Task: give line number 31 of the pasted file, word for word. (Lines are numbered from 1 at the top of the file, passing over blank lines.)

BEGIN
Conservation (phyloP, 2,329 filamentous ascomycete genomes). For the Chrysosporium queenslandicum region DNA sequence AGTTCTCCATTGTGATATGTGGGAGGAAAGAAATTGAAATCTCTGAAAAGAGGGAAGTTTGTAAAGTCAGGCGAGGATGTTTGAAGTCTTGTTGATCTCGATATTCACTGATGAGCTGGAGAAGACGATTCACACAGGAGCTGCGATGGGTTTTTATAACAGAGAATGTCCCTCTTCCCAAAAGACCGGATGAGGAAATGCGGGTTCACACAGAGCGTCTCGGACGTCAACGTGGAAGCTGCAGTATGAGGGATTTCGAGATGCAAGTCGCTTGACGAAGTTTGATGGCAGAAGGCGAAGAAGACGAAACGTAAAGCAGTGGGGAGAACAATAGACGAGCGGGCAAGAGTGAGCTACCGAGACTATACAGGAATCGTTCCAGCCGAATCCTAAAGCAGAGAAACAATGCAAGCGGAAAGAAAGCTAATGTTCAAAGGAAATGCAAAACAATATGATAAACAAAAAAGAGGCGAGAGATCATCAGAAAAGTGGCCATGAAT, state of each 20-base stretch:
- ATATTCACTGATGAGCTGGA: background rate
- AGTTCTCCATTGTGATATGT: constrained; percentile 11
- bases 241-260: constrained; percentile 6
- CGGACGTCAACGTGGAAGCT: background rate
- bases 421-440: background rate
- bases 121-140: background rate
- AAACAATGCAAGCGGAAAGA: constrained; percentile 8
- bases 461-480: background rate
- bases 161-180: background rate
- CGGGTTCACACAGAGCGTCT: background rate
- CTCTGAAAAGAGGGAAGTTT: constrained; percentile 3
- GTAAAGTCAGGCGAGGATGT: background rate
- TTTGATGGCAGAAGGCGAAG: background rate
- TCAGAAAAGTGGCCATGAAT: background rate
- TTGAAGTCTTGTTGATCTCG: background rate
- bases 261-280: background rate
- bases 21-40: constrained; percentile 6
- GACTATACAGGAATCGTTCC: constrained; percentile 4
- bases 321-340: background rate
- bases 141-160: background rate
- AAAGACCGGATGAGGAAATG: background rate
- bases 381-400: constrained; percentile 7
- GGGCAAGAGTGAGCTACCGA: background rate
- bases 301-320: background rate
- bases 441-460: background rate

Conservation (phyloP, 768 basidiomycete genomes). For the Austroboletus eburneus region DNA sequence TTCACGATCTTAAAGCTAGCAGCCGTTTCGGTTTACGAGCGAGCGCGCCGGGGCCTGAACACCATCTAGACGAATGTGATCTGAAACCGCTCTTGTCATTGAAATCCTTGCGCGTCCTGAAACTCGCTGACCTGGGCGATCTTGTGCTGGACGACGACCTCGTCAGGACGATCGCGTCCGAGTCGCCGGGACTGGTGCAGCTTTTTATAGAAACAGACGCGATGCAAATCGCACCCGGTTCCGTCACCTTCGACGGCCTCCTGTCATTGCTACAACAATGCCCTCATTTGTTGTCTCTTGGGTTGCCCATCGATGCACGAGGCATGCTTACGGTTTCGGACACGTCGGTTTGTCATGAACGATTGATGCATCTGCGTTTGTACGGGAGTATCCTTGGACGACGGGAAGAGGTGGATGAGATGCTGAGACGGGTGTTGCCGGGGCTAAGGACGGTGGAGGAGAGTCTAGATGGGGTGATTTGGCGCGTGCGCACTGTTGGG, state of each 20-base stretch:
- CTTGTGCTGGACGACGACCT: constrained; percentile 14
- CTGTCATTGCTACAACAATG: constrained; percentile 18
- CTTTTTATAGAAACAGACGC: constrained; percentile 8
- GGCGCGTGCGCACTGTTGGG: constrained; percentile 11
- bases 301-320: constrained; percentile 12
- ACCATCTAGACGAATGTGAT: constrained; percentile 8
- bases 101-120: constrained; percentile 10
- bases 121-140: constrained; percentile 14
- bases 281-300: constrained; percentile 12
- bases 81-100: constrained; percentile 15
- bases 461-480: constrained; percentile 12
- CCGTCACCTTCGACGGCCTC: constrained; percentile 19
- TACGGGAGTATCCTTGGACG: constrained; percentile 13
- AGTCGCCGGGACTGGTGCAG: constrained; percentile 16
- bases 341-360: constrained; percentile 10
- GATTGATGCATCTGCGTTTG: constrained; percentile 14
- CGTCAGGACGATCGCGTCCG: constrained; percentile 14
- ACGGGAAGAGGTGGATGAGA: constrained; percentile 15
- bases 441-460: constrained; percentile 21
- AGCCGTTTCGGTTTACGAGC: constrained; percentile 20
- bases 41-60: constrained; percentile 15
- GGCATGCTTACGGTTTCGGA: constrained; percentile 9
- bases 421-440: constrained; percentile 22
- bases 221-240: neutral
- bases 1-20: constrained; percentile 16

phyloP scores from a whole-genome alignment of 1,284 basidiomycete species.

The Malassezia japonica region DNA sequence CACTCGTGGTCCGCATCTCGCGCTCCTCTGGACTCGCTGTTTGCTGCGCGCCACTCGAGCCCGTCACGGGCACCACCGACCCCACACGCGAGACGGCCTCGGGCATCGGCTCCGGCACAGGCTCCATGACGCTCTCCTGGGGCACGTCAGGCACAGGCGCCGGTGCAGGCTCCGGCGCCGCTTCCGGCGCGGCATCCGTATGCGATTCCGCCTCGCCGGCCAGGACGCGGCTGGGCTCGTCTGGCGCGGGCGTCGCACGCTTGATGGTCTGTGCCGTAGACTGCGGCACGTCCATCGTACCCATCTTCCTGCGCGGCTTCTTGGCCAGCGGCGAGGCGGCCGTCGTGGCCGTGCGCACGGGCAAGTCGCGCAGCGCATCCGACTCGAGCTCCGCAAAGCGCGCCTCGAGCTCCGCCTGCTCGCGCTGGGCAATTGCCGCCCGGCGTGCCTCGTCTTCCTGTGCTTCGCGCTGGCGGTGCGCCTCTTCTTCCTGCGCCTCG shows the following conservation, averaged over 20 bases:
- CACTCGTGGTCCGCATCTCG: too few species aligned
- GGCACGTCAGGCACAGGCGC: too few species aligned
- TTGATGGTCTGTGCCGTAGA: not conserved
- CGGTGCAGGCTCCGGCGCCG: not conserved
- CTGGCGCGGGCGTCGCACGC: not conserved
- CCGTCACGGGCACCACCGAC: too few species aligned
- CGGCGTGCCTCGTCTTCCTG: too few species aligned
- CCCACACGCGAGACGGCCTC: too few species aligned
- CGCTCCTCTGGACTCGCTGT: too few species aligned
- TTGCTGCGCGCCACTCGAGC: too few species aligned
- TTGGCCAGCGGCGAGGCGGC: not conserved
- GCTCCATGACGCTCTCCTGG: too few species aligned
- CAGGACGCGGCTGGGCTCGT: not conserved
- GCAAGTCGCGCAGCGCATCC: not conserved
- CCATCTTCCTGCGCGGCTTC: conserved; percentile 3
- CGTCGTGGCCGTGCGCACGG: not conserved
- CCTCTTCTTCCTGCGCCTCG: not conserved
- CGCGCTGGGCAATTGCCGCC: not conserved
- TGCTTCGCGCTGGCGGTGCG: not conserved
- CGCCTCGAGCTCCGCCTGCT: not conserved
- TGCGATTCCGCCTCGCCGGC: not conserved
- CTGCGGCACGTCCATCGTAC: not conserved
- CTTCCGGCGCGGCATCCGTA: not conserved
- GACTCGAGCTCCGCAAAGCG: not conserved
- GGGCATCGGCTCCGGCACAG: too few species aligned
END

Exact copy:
- GGCGCGTGCGCACTGTTGGG: constrained; percentile 11